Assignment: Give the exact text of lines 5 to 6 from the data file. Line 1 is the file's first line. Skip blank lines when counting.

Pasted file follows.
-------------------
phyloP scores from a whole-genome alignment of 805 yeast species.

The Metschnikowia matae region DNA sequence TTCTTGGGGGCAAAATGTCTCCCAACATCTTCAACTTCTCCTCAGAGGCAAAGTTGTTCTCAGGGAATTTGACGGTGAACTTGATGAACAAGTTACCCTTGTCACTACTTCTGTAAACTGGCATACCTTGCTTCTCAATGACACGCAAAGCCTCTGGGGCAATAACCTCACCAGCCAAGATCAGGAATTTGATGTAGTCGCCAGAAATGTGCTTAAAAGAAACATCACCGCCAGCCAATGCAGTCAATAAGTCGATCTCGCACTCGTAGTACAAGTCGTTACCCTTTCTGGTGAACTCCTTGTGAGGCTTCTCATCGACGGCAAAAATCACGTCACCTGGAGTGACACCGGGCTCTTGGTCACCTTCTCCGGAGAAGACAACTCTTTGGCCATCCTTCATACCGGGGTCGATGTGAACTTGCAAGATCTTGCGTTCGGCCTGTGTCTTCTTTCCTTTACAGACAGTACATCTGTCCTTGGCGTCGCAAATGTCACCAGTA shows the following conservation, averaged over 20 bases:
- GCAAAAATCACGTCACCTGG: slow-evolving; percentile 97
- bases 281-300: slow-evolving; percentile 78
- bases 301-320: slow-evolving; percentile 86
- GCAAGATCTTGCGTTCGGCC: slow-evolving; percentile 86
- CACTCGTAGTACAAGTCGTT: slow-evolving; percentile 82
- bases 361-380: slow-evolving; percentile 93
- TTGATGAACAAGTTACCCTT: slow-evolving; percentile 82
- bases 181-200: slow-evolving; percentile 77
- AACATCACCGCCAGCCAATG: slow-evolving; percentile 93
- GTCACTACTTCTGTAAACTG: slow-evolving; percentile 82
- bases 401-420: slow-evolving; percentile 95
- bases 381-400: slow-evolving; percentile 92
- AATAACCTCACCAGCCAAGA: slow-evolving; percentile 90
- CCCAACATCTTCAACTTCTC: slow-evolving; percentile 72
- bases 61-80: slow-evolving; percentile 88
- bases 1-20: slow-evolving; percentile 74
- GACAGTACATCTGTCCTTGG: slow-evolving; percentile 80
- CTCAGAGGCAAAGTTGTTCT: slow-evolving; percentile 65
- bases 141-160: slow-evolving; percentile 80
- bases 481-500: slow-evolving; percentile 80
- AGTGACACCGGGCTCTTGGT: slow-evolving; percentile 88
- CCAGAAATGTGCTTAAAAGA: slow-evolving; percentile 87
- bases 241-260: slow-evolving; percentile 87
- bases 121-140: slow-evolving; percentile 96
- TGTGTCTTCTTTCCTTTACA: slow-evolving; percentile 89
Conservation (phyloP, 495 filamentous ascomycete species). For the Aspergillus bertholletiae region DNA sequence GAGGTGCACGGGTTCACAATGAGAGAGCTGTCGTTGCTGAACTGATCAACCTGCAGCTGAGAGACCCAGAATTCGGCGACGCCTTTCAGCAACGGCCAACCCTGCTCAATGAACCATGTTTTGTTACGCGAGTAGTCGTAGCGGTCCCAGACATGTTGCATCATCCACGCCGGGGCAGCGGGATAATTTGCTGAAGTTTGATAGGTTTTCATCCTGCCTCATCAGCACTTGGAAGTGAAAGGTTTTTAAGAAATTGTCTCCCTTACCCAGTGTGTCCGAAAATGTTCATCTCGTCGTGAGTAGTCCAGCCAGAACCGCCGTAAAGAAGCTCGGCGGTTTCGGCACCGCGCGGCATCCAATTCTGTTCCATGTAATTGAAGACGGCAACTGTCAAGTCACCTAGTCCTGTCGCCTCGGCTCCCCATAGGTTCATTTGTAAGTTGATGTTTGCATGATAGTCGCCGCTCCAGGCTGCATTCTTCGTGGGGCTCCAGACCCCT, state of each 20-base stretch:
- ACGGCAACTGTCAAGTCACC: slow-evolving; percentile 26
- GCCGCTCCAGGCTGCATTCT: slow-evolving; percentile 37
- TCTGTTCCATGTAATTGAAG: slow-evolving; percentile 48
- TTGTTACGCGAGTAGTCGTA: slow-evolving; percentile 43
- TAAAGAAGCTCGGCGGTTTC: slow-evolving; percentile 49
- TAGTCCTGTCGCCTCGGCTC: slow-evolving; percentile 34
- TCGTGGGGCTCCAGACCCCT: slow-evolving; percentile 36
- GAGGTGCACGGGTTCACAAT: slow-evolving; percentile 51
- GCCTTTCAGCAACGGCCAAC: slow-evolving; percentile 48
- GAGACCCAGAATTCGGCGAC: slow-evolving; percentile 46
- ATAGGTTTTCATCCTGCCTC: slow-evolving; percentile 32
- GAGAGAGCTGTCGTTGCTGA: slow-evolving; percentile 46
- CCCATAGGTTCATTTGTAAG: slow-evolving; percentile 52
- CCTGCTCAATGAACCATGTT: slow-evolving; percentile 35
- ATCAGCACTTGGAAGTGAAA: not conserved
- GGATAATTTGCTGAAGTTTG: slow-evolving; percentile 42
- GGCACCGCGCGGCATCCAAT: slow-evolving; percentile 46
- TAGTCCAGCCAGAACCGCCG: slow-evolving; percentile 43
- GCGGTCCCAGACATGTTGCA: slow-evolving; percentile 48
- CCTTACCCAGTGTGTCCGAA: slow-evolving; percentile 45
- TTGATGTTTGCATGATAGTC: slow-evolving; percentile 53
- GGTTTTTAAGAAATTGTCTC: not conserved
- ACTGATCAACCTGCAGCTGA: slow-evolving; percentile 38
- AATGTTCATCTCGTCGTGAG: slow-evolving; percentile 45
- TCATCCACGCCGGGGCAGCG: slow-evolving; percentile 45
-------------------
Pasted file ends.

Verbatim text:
- bases 301-320: slow-evolving; percentile 86
- GCAAGATCTTGCGTTCGGCC: slow-evolving; percentile 86